Last month, President Trump announced that the United States would recognize Jerusalem as the capital of Israel. It represented Trump delivering upon a promise he’d made–a promise that has been denigrated by many of Trump’s critics as something he’d never do–and the recognition of reality. Israel has annexed Jerusalem and the odds of any Israeli government returning half of that city to Palestinian control approaches zero.
The next step was the physical move of the embassy. Again, the same voices that claimed Trump would never recognize Jerusalem as the capital of Israel were adamant that the announcement was bullsh** designed to dupe his followers. There was a bit of a false start two days ago when Israel Prime Minister Netanyahu, while on a trip to India, stated that the move of the US Embassy would happen within a year. But now the administration is announcing that the US embassy will move to Jerusalem:
The Trump administration is accelerating efforts to move the U.S. Embassy in Israel from Tel Aviv to Jerusalem and has decided to modify an existing property to accommodate the new mission that will open next year, U.S. officials said.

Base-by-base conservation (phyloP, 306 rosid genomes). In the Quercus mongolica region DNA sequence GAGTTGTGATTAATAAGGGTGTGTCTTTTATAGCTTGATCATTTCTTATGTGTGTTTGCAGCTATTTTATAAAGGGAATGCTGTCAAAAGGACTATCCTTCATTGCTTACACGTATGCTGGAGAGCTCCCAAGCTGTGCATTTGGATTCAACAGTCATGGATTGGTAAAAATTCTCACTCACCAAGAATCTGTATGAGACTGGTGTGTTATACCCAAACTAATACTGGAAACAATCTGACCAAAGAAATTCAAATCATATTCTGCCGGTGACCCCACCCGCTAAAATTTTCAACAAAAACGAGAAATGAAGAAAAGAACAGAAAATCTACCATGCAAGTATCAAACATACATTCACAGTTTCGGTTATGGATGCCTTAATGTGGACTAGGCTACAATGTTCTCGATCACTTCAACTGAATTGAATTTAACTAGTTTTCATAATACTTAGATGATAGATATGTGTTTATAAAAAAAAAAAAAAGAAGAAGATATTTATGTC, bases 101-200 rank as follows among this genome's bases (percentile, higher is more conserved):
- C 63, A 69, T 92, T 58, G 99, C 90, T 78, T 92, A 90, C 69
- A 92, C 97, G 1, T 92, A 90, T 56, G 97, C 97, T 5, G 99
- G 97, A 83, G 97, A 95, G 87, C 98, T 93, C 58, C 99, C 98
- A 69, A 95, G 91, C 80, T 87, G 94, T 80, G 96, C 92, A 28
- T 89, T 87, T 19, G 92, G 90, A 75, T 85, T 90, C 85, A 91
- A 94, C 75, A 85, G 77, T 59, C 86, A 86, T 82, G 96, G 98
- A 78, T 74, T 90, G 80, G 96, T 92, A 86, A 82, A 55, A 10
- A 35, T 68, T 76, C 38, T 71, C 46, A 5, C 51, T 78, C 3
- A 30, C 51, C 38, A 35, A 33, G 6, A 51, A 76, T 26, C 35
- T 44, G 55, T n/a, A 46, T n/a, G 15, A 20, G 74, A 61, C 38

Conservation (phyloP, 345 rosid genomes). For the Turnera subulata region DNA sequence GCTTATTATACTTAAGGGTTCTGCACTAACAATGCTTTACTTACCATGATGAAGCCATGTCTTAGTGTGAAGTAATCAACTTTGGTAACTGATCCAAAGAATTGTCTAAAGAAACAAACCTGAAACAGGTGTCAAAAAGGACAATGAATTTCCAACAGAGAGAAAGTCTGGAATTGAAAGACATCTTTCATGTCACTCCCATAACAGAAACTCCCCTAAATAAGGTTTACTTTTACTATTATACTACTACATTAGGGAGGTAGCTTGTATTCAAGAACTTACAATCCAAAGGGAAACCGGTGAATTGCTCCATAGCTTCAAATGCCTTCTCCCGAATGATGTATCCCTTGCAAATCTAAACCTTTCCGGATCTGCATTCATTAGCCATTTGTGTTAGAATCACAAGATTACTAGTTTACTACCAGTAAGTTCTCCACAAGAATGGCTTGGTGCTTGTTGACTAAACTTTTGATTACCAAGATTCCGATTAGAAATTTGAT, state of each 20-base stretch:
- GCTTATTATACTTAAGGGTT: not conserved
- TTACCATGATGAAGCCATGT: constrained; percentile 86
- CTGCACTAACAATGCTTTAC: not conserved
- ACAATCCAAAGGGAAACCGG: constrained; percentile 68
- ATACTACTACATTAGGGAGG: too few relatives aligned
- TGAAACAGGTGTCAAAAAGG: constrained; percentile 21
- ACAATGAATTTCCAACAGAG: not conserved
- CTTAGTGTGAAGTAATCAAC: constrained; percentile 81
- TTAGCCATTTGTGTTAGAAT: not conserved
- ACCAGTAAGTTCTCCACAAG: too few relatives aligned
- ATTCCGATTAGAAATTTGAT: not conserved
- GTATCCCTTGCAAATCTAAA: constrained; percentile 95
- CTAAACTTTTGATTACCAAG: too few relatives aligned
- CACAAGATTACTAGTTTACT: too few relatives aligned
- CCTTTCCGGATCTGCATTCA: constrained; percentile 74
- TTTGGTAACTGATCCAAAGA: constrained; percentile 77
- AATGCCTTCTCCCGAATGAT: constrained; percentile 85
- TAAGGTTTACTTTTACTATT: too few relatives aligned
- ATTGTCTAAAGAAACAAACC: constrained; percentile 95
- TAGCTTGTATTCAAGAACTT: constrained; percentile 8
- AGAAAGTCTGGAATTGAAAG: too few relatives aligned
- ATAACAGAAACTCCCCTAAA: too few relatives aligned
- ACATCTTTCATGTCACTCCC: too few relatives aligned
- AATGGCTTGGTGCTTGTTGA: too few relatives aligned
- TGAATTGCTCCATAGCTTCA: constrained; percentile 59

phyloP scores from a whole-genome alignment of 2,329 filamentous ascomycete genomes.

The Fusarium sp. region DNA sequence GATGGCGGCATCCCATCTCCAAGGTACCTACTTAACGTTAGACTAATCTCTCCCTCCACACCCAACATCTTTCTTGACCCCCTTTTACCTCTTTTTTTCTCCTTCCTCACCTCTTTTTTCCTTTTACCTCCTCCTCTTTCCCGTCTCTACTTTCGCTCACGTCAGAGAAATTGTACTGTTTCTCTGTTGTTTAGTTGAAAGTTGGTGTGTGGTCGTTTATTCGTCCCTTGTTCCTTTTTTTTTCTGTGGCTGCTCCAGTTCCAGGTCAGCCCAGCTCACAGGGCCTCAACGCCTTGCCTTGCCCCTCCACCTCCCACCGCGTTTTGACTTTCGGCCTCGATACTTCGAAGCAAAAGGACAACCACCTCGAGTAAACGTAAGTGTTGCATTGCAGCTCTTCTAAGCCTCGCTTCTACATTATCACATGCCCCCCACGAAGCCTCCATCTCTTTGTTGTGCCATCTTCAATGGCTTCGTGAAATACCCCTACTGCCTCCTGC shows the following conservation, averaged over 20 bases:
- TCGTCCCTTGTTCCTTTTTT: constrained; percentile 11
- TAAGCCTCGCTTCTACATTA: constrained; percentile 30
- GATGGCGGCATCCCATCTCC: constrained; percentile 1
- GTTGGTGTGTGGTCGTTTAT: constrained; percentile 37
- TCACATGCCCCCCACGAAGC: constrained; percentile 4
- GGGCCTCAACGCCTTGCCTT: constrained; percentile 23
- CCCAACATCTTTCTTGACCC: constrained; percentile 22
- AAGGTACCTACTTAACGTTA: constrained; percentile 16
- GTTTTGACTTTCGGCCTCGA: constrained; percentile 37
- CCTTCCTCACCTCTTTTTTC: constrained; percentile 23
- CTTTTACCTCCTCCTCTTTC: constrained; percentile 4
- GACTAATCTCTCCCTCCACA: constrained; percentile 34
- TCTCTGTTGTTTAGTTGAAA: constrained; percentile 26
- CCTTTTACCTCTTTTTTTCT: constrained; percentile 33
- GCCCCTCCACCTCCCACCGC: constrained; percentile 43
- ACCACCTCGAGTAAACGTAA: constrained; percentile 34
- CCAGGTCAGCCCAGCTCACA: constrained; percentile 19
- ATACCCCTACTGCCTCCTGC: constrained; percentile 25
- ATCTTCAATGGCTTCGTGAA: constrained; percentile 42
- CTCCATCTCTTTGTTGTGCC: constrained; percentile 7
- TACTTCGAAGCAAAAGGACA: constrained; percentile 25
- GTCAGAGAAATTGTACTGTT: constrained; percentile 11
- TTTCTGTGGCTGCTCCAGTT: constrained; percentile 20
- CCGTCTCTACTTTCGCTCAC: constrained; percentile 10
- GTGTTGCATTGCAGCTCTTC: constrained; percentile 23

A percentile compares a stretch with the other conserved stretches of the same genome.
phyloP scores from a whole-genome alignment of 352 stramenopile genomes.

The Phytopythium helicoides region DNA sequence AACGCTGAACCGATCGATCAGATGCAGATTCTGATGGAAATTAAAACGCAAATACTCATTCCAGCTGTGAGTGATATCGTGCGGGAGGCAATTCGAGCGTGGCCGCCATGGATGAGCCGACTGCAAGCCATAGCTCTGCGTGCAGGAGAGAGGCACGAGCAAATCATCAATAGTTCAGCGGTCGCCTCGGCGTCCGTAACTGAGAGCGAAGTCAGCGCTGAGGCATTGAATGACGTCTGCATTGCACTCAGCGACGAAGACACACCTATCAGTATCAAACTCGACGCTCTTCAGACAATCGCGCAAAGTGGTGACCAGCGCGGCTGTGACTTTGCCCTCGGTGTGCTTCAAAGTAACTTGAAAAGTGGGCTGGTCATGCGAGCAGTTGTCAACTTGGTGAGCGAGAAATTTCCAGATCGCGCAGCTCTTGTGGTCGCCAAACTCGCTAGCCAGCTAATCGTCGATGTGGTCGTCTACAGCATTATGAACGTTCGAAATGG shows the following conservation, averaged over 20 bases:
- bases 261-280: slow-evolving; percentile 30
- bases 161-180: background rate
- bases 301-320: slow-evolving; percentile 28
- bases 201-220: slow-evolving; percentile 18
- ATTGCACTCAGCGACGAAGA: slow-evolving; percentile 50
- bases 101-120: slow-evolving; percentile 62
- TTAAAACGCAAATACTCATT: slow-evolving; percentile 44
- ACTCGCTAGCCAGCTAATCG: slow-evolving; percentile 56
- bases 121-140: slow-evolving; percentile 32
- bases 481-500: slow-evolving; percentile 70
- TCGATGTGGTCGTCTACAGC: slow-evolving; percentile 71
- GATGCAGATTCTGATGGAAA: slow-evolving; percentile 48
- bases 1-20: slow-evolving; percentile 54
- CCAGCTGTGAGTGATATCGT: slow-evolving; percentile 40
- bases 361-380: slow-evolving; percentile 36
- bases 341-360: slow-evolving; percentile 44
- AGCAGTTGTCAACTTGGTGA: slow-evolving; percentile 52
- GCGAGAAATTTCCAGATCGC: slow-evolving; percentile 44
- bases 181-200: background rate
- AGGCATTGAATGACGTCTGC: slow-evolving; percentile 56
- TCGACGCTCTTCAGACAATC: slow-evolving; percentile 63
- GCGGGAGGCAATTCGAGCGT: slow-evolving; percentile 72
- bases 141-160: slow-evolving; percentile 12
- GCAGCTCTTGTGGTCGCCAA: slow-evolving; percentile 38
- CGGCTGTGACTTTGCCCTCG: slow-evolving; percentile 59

The U.S. won’t be building a new structure, in a shift from what Secretary of State Rex Tillerson and others from the Trump administration have said in describing the move recently. Mr. Tillerson has also said previously that the move is at least three years away.
“The secretary’s primary focus is on security,” said Steve Goldstein, undersecretary of state for diplomacy and public affairs. “We will not be moving to a new facility…we are going to retrofit a building,” which will be ready in 2019.
People familiar with the plans say officials intend to reconfigure portions of an existing U.S. consular facility in West Jerusalem, an area Israel has held since 1948, so that it can be designated as the U.S. Embassy.
“There is no plan for anything temporary,” Mr. Goldstein said.
There are several things at work here.
Even though the U.S. has a parcel of land identified for a U.S. Embassy and under lease since 1989, the fact is that construction is going to be a multi-year exercise. And, with any construction in Jerusalem, the odds of your work being interrupted by an archaeological discovery are pretty significant. Converting the existing consulate to an embassy can be done more quickly than building a new facility.
The message by converting the consulate is clear. Where the leased parcel is in a Jerusalem suburb, the consulate is in Jerusalem, proper, and it is situated exactly on the Green Line that separated Israeli and Arab Jerusalem after the 1949 War of Independence. That is a strong hint that the U.S. does not visualize Jerusalem being divided along those lines in the future.